- Damage or deferred maintenance to one or a few units in the project, provided that there is no impact to the overall safety, soundness, structural integrity, or habitability of the improvements
Key Takeaways for Condos from the new Fannie Mae and Freddie Mac Lending Requirements
- Keep good records. One of the important takeaways from the Fannie Mae and Freddie Mac bulletins is that lenders will now require a great deal more information to lend in attached condominiums than in the past. Accordingly, condominium associations and property managers should have readily available board meeting minutes, engineering reports, reserve studies, and repair records.
- Provide accurate answers on lending questionnaires. In order to obtain traditional financing, condominium associations are required to complete lending questionnaires to provide the above described information to lenders. The questionnaires are now much more complicated as they now include addendums inquiring into building conditions. If significant misrepresentations are made, the preparer of the questionnaire could be subject to civil or criminal penalties. Accordingly, board members and managers should be careful of playing “expert” on construction issues and consult an attorney if they have questions on how to respond to a lending questionnaire.
- Budget accordingly. Fannie Mae and Freddie Mac are going to be taking a closer look a condominium association budgets. Similarly, special assessments have the potential to disqualify a condominium until repairs are made. Accordingly, condominium associations should ensure that they have adequate budgets to address any repairs to maintain good standing with Fannie Mae and Freddie Mac.
- Perform regular maintenance. Condominium associations that do not perform regular inspections and maintenance are much more likely to become ineligible for Fannie Mae and Freddie Mac financing. Accordingly, condominium associations must perform regular maintenance and avoid letting their condominiums fall into disrepair.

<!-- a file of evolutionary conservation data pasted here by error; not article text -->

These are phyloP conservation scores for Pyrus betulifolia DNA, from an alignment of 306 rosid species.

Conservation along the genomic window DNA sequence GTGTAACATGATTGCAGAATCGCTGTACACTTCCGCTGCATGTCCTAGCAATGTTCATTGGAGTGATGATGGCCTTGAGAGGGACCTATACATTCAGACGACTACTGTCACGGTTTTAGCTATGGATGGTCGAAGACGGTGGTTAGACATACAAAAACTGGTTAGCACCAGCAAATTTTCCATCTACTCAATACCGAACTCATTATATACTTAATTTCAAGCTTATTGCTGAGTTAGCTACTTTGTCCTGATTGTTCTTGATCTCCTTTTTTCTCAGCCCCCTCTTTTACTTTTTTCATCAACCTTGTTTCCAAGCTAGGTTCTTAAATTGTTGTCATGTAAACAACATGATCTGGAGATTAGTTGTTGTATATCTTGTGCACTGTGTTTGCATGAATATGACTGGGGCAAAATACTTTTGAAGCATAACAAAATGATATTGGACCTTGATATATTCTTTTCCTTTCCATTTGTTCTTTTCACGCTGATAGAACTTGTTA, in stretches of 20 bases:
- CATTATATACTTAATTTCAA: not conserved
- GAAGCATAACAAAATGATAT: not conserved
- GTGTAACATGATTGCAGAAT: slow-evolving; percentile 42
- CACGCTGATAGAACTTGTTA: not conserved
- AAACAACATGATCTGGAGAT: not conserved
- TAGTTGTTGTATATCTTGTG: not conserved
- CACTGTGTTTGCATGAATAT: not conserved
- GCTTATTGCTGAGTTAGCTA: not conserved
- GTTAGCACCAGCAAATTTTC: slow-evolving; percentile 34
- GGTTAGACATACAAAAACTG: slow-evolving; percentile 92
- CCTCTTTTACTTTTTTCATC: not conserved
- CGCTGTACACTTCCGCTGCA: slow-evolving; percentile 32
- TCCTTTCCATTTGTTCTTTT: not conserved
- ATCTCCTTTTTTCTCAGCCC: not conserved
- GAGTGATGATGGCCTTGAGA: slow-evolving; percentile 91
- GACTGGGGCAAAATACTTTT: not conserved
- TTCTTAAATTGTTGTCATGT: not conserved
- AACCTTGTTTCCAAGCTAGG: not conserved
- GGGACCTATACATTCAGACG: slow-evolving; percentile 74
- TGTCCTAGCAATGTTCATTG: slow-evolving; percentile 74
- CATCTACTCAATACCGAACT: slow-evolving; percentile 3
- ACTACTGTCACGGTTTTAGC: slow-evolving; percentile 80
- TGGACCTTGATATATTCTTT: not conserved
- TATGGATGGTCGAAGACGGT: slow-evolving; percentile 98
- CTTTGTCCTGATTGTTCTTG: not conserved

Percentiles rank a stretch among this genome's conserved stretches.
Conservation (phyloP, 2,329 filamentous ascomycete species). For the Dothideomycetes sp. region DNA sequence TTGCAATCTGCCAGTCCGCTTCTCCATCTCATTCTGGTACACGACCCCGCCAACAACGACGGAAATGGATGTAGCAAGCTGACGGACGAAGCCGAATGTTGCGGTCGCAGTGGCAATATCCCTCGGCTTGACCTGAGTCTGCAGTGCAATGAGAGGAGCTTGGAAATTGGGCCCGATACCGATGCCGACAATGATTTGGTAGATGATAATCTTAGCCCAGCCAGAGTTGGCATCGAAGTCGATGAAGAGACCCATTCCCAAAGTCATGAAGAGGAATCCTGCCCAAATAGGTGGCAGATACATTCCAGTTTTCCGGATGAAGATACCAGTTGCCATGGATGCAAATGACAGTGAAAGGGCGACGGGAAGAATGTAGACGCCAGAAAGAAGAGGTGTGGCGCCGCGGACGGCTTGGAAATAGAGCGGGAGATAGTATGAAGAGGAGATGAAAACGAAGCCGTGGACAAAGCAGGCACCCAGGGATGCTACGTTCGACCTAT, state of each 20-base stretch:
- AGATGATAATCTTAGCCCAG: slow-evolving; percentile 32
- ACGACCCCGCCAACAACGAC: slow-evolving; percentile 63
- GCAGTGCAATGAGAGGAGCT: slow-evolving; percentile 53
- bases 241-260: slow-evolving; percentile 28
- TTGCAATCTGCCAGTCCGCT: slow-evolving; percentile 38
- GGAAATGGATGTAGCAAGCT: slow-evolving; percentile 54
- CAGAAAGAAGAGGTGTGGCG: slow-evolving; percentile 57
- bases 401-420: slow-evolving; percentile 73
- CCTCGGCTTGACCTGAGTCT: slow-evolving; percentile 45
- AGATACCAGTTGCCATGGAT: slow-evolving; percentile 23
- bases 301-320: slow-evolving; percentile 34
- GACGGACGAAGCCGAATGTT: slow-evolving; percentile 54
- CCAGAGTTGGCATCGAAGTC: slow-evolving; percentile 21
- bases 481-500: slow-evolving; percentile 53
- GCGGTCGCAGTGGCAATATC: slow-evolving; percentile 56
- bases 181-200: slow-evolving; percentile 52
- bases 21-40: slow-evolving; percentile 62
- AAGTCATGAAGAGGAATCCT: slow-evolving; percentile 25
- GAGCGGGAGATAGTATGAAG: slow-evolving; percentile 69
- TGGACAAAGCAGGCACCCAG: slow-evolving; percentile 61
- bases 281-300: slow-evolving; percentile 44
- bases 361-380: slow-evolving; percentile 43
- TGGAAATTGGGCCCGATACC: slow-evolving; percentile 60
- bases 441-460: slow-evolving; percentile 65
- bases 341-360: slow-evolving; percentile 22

- Maintain a reserve fund.Both Fannie Mae and Freddie Mac require a minimum 10% reserve. In most cases, reserve funds should be in excess of the statutory minimums. An inevitable part of condominium living is an increase in assessments to pay for repairs over time and all co-owners must be cognizant of this fact.
While condominium associations are not required to meet Fannie Mae and Freddie Mac’s requirements, the consequence will likely be a decrease in property values as the potential pool of purchasers that utilize traditional financing would be eliminated. Some smaller banks and credit unions will provide non-warrantable loans, which are not sold to Fannie Mae or Freddie Mac if traditional financing cannot be obtained. However, it remains to be seen whether these lenders will provide loans in condominiums that have significant building conditions. Given that the board of directors already has a responsibility to maintain the common elements in a condominium, it is wise of the board of directors to appropriately plan for repairs and keep good records to remain in good standing with Fannie Mae and Freddie Mac.
Kevin Hirzel is the Managing Member of Hirzel Law, PLC and concentrates his practice on commercial litigation, community association law, condominium law, Fair Housing Act compliance, homeowners association law and real estate law. Mr. Hirzel is a fellow in the College of Community Association Lawyers, a prestigious designation given to less than 175 attorneys in the country. Mr. Hirzel has been recognized as a Michigan Super Lawyer’s Rising Star in Real Estate Law by Super Lawyers Magazine, a Leading Lawyer in Condominium & HOA law by Leading Lawyers Magazine, and as a Best Lawyer in Real Estate Law by U.S News and World Report’s Best Lawyers Publication. He represents community associations, condominium associations, cooperatives, homeowners associations, property owners and property managers throughout Michigan. He may be reached at (248) 450-0339 or firstname.lastname@example.org.